Disney+ Marvel MCU Television

WandaVision Episode 8: “Previously On” – Review

Well that was a doozy of an episode wasn’t it? “Previously On” dropped the sitcom shtick entirely (unless you count this as a clip show), and instead decided to focus on giving us the answers that we have all been waiting for. The way they did this was maybe the only weak point of the episode that I can think of.  The structure of Agatha narrating and holding our hands through these emotional moments in Wanda’s life is a trope that can bother many–even if it didn’t personally bother myself in this instance. 

As Agatha’s personal journey of discovery commenced, we were treated to a walkthrough of Wanda’s life–and to say the least, it was nothing but trauma. It was great to be able to visit these important moments, while really getting to know Wanda, and where all of that deep sadness stems from.  Seeing that fateful moment with Stark’s bomb was awesome, and the way the scene was portrayed, made it impactful to say the least. That sudden cut was masterfully played. Her Sokovian childhood also gave us a perfect explanation as to why we’ve been witnessing a faux sitcom.  They were Wanda’s comfort food with her family, and it became the perfect outlet to retreat into when overwhelmed by the crushing weight of her guilt. That scene, along with the next one in the Hydra base, gave us one of our first big comic-styled retcons. 

In this case, it was the big reveal that Wanda never received her powers from the MInd Stone, but rather the Mind Stone simply unlocked them–maybe empowering them a little as well. She had them all along. This reveal played into the idea that Tony’s Stark bomb may not have been a lucky dud after all, and that it was in fact Wanda subconsciously using a probability hex to keep it from going off. There aren’t enough naturally powered heroes within our MCU, so knowing that Wanda had her Witch powers all along is a neat little detail. Even neater? That amazing tease of a future version of herself–and that tiara!

Elizabeth Olsen as Wanda Maximoff in Marvel Studios’ WANDAVISION exclusively on Disney+. Photo courtesy of Marvel Studios. ©Marvel Studios 2021. All Rights Reserved.

WandaVision didn’t stop there though–they dug their heels in for more, even more heart wrenching moments.  We got what is personally my favorite scene from the episode: a gentle and calm scene between Wanda and Vision, taking place shortly after Pietro’s death. Vision is truly a Synthezoid of wisdom–dropping quotes like no one’s business. The entire scene was a nice respite to everything, and was phenomenal in showcasing that subtle and gentle connection that the two have with each other.  I also just want to point out how great it is that they stuck in a scene of Wanda grieving her brother prior to Civil War–as his death was not even mentioned in Civil War. 

Then we came to the final stop on this emotional train: how it all started. Seeing your former loved one being dismantled and torn onto a table can certainly trigger someone–and if there is anyone you don’t want to do that to, it’s Wanda. That said though, it would certainly seem that Hayward was very purposeful in his words and actions–seemingly planting the entire idea of Westview in Wanda’s head. Nonetheless, if that scene wasn’t enough to break your heart, Wanda visiting their future place of residence–one to grow old together–might have been enough.  It certainly was for her, as we watched her grief and trauma literally overwhelm her and explode–using her mind stone fueled chaos magic in the aftermath to create Vision. I don’t know about you guys, but this all felt like a really satisfying and justified explanation to everything happening in Westview.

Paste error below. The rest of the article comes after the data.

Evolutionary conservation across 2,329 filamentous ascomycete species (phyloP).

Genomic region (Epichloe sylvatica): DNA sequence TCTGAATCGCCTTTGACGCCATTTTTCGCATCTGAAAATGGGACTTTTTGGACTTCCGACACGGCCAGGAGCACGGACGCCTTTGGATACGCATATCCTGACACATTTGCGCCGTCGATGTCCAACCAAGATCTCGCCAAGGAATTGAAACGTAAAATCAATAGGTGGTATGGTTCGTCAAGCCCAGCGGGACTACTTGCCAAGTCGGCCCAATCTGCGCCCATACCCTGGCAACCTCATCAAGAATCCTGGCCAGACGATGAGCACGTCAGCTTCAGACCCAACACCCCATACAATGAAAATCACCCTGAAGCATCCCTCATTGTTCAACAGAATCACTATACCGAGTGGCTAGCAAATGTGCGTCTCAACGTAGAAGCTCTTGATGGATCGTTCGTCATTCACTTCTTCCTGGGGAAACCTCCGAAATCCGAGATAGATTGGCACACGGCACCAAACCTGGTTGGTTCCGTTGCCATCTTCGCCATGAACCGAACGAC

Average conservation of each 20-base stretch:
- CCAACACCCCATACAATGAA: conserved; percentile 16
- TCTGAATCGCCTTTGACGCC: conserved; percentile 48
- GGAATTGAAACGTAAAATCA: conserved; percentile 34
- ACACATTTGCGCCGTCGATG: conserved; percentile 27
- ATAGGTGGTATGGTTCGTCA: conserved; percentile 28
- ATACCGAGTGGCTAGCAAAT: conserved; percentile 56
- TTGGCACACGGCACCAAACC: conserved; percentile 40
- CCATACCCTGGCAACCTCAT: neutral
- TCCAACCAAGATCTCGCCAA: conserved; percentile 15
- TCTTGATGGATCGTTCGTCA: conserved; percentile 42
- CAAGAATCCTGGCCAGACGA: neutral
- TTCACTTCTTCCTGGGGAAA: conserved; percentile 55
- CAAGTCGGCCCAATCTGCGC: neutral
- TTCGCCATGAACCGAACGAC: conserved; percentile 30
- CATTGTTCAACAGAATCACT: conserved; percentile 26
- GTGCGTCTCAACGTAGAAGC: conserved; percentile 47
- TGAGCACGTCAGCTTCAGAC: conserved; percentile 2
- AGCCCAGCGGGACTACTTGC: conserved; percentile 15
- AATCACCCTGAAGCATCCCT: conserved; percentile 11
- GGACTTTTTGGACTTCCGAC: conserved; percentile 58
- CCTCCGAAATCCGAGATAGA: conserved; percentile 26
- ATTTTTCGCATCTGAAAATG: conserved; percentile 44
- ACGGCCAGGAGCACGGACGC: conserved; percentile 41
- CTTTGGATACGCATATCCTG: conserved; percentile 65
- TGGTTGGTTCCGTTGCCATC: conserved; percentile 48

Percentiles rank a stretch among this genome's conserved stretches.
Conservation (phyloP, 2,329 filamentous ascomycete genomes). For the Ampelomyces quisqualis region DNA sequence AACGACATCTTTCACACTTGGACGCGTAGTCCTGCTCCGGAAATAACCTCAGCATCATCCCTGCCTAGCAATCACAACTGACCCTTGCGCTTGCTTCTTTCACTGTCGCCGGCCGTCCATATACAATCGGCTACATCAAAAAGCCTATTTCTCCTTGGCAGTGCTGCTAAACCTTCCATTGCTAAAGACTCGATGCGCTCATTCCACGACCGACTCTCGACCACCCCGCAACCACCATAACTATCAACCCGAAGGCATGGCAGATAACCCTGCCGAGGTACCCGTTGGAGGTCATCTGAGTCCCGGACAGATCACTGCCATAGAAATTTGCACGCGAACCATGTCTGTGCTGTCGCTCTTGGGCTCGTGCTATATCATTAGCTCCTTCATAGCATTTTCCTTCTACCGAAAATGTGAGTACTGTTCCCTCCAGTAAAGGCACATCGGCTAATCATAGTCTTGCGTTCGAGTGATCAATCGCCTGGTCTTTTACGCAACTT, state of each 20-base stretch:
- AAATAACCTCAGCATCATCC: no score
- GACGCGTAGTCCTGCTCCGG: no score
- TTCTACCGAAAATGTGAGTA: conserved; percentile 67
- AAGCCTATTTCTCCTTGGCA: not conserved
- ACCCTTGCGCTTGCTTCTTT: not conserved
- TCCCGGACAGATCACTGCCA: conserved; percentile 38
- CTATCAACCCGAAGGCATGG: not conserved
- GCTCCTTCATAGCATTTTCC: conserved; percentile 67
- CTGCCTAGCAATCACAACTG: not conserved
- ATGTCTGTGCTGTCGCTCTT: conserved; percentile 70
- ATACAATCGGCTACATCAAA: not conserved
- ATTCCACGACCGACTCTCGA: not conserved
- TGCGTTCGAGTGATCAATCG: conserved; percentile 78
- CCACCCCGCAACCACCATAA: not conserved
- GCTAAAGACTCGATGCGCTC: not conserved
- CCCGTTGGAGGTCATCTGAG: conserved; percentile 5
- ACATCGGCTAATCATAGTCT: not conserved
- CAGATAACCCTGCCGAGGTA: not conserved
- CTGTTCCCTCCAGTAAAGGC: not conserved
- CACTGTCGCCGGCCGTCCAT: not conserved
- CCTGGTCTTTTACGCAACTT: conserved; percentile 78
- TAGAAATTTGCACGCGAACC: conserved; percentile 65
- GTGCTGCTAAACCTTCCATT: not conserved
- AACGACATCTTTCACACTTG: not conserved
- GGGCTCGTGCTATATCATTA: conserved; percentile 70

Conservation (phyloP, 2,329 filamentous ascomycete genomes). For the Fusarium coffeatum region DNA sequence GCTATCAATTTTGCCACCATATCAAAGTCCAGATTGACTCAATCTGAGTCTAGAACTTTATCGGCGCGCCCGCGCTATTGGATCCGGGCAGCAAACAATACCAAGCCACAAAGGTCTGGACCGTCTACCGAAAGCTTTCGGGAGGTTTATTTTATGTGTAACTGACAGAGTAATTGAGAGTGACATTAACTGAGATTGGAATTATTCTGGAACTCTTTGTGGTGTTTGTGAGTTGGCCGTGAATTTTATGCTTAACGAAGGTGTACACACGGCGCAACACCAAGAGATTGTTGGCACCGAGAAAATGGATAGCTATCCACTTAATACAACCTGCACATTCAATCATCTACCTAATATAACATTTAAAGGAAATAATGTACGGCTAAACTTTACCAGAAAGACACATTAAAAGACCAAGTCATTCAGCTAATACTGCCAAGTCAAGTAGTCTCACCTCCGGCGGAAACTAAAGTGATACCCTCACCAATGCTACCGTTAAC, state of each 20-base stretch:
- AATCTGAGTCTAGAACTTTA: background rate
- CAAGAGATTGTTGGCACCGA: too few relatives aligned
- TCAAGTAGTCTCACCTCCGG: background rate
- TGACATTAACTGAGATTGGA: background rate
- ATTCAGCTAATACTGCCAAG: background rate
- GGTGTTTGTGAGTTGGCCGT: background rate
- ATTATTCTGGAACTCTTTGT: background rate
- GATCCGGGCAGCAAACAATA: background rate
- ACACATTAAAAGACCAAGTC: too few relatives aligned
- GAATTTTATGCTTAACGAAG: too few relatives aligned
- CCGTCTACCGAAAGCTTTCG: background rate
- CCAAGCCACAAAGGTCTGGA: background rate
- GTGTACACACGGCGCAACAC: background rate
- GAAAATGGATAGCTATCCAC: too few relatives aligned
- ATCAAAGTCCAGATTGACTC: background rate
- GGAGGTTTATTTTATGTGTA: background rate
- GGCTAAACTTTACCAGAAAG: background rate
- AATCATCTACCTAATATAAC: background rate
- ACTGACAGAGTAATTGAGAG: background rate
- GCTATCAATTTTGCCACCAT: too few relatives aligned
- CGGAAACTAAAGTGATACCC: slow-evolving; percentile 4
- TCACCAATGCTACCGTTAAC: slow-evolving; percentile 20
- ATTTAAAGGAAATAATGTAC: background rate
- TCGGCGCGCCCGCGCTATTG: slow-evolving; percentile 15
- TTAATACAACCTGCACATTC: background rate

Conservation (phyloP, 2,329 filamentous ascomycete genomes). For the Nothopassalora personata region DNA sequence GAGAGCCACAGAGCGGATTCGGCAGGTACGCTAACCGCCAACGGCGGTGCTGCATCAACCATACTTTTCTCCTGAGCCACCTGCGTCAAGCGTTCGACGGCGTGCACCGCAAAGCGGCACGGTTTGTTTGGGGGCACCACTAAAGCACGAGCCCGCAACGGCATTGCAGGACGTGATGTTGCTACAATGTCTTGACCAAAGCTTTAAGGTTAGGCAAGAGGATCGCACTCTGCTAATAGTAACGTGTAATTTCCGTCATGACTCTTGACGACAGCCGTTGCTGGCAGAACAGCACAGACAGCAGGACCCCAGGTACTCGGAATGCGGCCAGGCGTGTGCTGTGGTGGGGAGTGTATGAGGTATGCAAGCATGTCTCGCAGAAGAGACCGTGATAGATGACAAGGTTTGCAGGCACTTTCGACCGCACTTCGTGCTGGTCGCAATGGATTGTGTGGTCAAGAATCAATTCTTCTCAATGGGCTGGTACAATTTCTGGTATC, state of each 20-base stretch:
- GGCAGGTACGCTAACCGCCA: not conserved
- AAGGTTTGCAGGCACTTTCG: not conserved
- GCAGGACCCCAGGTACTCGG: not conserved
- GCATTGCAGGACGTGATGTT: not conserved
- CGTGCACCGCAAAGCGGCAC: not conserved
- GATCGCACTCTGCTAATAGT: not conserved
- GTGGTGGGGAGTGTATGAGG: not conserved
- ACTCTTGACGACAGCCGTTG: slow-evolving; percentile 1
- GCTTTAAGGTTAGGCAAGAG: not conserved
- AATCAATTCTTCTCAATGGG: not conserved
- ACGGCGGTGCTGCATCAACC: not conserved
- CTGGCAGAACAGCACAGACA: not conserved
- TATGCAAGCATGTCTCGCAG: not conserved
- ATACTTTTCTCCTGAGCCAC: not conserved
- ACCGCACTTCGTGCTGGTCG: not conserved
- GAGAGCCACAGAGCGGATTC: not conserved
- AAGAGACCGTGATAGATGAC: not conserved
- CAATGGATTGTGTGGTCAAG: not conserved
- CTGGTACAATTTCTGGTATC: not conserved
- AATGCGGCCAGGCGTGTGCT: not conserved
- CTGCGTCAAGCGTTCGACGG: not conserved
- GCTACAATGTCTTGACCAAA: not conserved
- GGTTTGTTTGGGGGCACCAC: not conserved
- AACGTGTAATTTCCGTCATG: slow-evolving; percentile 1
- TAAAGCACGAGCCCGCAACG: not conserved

(L-R): Elizabeth Olsen as Wanda Maximoff and Kathryn Hahn as Agatha Harkness in Marvel Studios’ WANDAVISION exclusively on Disney+. Photo courtesy of Marvel Studios. ©Marvel Studios 2021. All Rights Reserved.

That’s a lot about Wanda, so let’s talk Agatha.  The show presented to us a really near scene at the Salem Witch Trials, showcasing her birth as the villainous witch. It was a really neat scene, and set the stage perfectly to show us the threat that has just been introduced to us. Kathryn Haun is perfect for this role, and is not someone that I would have thought about for such a big villain role–though clearly Marvel has a better eye for casting than myself. There’s still plenty of questions surrounding her presence in Westview. We know that she was looking into Wanda’s off the charts powers, but how did she get there in the first place? What tipped her off?

“Previously On” provided WandaVision with its best episode yet, right up there with Episode 5’s “On A Very Special Episode”. One of the things that I feel the series has been lacking was a focus on the emotional level for the respective characters–and that’s something that this episode tackled with full force.  We now know why the Westview anomaly exists, alongside the events that led up to Scarlet Witch’s (wasn’t that an unbelievably satisfying namedrop?) grief explosion. With everything on the table, the Maximoff family is going to have their hands full in the finale.  Not only will they have to contend with Agatha, but it seems that they may be facing off against White Vision. A perfect set-up for a momentous finale. Can WandaVision stick the landing?

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